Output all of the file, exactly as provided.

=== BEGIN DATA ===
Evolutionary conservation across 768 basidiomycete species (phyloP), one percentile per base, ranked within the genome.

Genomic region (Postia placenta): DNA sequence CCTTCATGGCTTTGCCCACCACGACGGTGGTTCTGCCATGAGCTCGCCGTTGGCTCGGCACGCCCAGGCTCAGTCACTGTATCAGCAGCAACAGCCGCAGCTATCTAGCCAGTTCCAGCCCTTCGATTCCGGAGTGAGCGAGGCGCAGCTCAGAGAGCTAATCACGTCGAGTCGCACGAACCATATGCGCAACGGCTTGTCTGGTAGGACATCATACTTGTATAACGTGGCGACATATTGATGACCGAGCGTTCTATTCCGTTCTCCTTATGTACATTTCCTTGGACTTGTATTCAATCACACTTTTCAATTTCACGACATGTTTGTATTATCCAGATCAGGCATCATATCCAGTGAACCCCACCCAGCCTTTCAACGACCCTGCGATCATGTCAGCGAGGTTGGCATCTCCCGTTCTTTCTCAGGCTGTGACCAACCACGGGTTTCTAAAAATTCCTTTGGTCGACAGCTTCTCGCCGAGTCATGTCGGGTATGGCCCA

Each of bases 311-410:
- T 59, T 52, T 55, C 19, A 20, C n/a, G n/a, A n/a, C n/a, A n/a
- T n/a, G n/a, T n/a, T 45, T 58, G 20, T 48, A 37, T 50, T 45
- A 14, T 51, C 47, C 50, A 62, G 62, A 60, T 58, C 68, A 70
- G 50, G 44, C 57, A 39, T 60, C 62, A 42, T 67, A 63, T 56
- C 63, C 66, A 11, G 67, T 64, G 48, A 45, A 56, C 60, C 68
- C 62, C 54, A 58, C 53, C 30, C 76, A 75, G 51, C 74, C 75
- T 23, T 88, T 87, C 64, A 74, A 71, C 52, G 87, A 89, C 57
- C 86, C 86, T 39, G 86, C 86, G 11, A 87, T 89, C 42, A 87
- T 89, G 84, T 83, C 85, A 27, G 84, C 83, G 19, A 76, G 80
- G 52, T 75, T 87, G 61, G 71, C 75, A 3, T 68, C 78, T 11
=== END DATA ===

Evolutionary conservation across 768 basidiomycete species (phyloP), one percentile per base, ranked within the genome.

Genomic region (Postia placenta): DNA sequence CCTTCATGGCTTTGCCCACCACGACGGTGGTTCTGCCATGAGCTCGCCGTTGGCTCGGCACGCCCAGGCTCAGTCACTGTATCAGCAGCAACAGCCGCAGCTATCTAGCCAGTTCCAGCCCTTCGATTCCGGAGTGAGCGAGGCGCAGCTCAGAGAGCTAATCACGTCGAGTCGCACGAACCATATGCGCAACGGCTTGTCTGGTAGGACATCATACTTGTATAACGTGGCGACATATTGATGACCGAGCGTTCTATTCCGTTCTCCTTATGTACATTTCCTTGGACTTGTATTCAATCACACTTTTCAATTTCACGACATGTTTGTATTATCCAGATCAGGCATCATATCCAGTGAACCCCACCCAGCCTTTCAACGACCCTGCGATCATGTCAGCGAGGTTGGCATCTCCCGTTCTTTCTCAGGCTGTGACCAACCACGGGTTTCTAAAAATTCCTTTGGTCGACAGCTTCTCGCCGAGTCATGTCGGGTATGGCCCA

Each of bases 311-410:
- T 59, T 52, T 55, C 19, A 20, C n/a, G n/a, A n/a, C n/a, A n/a
- T n/a, G n/a, T n/a, T 45, T 58, G 20, T 48, A 37, T 50, T 45
- A 14, T 51, C 47, C 50, A 62, G 62, A 60, T 58, C 68, A 70
- G 50, G 44, C 57, A 39, T 60, C 62, A 42, T 67, A 63, T 56
- C 63, C 66, A 11, G 67, T 64, G 48, A 45, A 56, C 60, C 68
- C 62, C 54, A 58, C 53, C 30, C 76, A 75, G 51, C 74, C 75
- T 23, T 88, T 87, C 64, A 74, A 71, C 52, G 87, A 89, C 57
- C 86, C 86, T 39, G 86, C 86, G 11, A 87, T 89, C 42, A 87
- T 89, G 84, T 83, C 85, A 27, G 84, C 83, G 19, A 76, G 80
- G 52, T 75, T 87, G 61, G 71, C 75, A 3, T 68, C 78, T 11